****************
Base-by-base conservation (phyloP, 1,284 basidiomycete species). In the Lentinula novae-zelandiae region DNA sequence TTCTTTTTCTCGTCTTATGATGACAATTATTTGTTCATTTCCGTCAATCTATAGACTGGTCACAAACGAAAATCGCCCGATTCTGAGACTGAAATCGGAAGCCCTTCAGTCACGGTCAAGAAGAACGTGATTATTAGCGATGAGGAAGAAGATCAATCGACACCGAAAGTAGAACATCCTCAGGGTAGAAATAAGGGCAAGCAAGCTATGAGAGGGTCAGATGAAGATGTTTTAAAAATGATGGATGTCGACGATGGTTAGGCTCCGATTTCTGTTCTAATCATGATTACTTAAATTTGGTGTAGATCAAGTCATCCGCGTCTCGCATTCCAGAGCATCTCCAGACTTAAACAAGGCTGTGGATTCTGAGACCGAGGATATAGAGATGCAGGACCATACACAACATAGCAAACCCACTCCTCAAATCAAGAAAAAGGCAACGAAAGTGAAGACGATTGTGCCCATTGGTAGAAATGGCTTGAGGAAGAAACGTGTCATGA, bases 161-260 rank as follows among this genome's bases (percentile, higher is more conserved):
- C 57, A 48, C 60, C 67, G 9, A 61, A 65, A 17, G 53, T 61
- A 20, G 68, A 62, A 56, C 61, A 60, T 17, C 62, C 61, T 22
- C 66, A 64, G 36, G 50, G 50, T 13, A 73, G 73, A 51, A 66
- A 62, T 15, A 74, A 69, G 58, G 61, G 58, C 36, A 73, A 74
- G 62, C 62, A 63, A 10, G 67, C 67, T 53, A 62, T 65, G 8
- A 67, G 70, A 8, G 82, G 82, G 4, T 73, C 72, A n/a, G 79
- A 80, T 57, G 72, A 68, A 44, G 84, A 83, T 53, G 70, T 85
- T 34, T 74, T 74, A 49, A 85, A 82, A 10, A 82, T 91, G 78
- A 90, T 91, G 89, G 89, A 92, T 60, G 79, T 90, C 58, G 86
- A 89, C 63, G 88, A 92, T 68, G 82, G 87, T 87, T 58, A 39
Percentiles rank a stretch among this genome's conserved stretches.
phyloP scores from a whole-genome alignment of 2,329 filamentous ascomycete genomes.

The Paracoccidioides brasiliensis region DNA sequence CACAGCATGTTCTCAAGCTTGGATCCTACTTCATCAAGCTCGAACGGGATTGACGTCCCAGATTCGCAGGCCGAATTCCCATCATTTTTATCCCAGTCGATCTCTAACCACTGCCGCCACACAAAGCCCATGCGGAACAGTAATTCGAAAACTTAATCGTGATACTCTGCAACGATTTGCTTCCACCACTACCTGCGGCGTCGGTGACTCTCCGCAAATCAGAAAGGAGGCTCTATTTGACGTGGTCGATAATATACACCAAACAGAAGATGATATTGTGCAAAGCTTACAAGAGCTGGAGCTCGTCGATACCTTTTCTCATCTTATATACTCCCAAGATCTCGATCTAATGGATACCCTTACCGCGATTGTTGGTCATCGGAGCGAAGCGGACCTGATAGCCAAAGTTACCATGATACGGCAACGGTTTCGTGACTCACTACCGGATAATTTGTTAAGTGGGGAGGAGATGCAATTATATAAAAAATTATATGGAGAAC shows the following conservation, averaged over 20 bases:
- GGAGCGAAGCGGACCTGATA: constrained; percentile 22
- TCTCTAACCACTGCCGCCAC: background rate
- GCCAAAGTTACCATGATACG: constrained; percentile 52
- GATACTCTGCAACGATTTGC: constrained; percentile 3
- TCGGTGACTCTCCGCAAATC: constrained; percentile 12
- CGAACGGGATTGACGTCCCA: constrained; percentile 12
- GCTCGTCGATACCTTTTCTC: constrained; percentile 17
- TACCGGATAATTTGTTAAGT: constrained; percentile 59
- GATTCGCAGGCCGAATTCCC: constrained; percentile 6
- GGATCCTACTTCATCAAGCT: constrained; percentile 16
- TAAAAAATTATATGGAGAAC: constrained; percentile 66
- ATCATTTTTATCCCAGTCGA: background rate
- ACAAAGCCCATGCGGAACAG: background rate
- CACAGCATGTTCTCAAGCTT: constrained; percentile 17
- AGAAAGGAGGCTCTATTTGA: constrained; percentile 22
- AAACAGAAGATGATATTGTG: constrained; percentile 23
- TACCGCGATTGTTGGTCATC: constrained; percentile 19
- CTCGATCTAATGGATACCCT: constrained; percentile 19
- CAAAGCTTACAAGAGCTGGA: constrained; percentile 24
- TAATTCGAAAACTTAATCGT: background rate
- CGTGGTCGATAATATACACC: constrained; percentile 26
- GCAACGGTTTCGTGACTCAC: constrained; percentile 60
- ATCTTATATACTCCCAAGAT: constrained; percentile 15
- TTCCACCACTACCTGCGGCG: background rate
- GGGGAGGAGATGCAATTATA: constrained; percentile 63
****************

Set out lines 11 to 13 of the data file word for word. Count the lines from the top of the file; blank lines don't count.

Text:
- A 89, C 63, G 88, A 92, T 68, G 82, G 87, T 87, T 58, A 39
Percentiles rank a stretch among this genome's conserved stretches.
phyloP scores from a whole-genome alignment of 2,329 filamentous ascomycete genomes.